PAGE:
Blog Archives

PIE verb roots, for the people

Last fall I blogged about a possible project on charting the distribution of reconstructed Proto-Indo-European terms in the descendants languages. Some discussion on here focused on the likely unreliability of the data, sourced for my initial survey from a conveniently

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A slice of Finno-Ugric research interests across time

A tabulation project I’ve assembled a while ago: a topical index of the Finno-Ugrian Society’s by now approaching-300-long monograph series Suomalais-Ugrilaisen Seuran Toimituksia / Mémoires de la Société Finno-Ougrienne. Aside from being handy for looking up what has been done

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Finno-Ugric đ

A note for my Finnish-proficient readers and other interested people: I’ve transcribed and uploaded Arvid Genetz’ presentation Suomalais-ugrilainen đ ensimmäisen ja toisen tavuun vokaalien välissä (published 1896) on Wikisource. This is one of the three works to have come from

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Similar Place Avoidance in language history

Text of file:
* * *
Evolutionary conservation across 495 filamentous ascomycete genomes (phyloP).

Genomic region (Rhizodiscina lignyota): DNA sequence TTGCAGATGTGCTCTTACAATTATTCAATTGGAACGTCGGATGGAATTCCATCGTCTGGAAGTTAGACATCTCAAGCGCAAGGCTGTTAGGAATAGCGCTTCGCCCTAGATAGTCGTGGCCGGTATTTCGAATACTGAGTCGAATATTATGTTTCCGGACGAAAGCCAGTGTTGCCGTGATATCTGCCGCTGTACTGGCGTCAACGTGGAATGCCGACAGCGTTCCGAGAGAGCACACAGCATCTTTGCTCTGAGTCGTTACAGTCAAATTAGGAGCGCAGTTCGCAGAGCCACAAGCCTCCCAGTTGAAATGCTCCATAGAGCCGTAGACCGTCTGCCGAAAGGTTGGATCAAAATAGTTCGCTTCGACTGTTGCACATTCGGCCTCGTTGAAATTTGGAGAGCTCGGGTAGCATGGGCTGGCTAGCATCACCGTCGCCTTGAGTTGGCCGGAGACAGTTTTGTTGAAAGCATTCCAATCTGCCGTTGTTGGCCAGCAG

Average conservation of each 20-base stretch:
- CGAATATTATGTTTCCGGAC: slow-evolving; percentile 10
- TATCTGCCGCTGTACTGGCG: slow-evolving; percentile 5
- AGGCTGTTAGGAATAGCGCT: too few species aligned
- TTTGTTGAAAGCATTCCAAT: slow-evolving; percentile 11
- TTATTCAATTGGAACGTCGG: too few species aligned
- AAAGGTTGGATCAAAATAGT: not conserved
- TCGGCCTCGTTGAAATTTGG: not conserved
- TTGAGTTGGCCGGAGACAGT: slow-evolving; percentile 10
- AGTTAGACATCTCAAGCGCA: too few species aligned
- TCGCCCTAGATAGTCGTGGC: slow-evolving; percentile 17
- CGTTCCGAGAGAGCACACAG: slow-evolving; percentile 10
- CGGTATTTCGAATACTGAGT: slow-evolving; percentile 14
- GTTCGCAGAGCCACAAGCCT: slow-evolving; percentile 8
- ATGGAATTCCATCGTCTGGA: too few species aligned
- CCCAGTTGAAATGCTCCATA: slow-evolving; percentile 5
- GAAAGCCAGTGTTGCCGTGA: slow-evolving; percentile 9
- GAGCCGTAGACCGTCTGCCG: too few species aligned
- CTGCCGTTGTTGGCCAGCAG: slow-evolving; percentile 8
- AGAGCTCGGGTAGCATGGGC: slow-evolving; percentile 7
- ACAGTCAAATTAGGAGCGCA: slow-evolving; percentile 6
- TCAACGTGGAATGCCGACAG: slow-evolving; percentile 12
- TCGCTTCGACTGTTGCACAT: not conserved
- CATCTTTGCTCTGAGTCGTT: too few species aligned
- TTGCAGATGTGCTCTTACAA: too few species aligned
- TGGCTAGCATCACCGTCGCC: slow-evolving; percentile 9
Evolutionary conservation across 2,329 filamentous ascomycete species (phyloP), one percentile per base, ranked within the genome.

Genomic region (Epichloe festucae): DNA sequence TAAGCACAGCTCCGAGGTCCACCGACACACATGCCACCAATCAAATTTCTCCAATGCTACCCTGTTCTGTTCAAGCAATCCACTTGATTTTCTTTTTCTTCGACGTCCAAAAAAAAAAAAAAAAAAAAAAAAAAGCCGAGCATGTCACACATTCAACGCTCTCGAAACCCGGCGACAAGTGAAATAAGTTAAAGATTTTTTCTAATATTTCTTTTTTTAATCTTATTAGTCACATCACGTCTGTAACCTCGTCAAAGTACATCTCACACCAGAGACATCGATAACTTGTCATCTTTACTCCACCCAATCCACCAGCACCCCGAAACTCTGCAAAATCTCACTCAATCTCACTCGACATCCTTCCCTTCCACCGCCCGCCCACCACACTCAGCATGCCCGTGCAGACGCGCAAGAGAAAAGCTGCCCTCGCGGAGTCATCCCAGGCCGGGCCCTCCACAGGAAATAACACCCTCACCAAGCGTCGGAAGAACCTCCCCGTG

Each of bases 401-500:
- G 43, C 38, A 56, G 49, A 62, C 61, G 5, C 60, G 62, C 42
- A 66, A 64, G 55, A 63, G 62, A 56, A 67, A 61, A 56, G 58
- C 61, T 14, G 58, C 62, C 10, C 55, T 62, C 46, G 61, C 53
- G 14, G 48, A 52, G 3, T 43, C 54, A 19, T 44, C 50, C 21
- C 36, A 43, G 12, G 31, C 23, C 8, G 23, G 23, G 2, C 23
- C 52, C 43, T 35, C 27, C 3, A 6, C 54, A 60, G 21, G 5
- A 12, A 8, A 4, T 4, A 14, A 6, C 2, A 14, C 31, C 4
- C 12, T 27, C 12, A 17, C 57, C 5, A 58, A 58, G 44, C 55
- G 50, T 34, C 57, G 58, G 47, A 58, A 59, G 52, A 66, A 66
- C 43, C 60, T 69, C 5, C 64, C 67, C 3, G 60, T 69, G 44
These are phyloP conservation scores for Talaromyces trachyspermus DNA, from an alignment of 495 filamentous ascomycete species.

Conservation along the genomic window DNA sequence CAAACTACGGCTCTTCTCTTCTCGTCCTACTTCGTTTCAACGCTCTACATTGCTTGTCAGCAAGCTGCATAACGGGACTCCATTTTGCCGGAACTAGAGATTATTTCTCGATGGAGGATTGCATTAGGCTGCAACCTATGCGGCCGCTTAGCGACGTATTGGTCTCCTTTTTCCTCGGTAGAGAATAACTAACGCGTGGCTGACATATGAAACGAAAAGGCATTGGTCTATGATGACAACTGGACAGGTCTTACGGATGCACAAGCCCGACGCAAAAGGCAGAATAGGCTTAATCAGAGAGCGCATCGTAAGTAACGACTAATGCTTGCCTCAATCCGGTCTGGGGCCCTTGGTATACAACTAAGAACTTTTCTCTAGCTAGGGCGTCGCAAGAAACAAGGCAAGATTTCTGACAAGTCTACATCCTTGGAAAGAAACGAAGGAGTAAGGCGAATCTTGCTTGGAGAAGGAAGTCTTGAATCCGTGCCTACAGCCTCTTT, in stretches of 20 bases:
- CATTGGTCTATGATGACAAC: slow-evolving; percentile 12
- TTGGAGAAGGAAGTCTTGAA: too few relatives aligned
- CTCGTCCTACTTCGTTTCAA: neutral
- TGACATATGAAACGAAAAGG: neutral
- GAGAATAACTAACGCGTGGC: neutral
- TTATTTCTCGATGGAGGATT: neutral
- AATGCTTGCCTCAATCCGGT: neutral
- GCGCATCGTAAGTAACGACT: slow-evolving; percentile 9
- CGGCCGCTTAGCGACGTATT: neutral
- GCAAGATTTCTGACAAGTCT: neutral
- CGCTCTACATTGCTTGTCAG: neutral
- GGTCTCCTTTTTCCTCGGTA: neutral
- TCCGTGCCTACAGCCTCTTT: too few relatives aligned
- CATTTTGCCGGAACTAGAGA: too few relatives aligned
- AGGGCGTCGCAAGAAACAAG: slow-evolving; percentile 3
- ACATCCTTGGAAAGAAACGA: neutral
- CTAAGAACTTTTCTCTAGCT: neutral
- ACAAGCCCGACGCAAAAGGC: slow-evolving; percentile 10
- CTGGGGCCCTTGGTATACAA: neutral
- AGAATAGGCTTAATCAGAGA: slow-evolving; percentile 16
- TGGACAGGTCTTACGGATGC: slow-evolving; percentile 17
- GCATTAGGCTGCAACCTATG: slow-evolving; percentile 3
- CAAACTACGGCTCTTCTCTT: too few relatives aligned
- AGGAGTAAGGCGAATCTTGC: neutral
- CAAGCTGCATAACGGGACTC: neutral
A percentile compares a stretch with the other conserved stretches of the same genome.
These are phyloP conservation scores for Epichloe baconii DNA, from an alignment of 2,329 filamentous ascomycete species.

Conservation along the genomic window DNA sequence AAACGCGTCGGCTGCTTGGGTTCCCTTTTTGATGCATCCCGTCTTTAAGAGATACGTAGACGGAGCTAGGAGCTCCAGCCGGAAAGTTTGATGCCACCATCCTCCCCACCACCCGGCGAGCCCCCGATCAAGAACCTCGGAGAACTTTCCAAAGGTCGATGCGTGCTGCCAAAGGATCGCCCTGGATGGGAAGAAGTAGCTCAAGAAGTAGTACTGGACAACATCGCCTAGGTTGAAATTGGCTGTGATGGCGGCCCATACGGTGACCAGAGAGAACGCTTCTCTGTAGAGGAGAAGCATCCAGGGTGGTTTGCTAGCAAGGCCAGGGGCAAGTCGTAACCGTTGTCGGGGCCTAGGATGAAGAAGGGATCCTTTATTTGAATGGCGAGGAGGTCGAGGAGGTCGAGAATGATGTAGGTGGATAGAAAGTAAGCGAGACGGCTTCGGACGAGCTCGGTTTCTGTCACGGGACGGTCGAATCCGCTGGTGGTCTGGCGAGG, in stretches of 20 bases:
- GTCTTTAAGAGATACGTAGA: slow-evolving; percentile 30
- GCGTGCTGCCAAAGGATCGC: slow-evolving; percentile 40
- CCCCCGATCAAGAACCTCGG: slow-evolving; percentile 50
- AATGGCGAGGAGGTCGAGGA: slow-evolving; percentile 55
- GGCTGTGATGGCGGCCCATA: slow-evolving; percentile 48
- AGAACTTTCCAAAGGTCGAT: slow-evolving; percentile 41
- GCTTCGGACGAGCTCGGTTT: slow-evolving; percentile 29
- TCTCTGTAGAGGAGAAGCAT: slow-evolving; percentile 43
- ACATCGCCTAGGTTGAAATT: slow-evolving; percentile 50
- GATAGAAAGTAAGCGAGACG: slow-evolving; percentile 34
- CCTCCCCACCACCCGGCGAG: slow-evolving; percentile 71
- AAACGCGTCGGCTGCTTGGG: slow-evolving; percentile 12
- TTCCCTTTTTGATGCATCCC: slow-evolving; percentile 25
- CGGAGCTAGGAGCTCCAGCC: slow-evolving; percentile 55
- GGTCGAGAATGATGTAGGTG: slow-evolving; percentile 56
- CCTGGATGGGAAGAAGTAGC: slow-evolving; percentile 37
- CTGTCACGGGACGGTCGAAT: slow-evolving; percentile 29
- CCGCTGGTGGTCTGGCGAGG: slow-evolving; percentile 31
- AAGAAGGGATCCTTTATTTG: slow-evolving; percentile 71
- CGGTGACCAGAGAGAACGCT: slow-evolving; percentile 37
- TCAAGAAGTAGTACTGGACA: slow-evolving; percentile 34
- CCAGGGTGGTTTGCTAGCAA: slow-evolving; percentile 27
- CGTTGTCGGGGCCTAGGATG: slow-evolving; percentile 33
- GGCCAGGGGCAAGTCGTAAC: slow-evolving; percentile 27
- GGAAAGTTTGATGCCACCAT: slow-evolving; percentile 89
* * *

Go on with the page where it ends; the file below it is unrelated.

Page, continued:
An interesting paper I’ve found a couple days ago: Pozdniakov, Konstantin & Segerer, Guillaume (2007). Similar Place Avoidance: A Statistical Universal. In: Linguistic Typology 11:2. The main thesis is relatively simple: most languages of the world disfavor word roots where

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A Sušpicious Absense

Here’s to resume the topic of sibilant+stop clusters in loanwords into Finnic, previously treated in “Extending a substitution pattern”. This time I’m focusing on clusters involving the bilabial stop /p/. For some reason, clusters of the type /Sp/ were originally

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The newest chapter in far-reaching comparisons involving Uralic

Appears in the current (Spring 2013) issue of California Linguistics Notes. A Preliminary Survey of Some Uralic Elements in Costanoan, Esselen, Chimariko and Salinan, by one A. Fournet, proposes the possibility of a relationship of the Uralic languages — especially

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Extending a substitution pattern

In relatively new loans into Finnish (for the last 1500 years, at least; AFAIK similarly in most other Uralic languages), *s+stop clusters are uniformly retained medially (piispa “bishop”, masto “mast”, viski “whisk(e)y”) and simplified to the stop initially (piikki “spike”,

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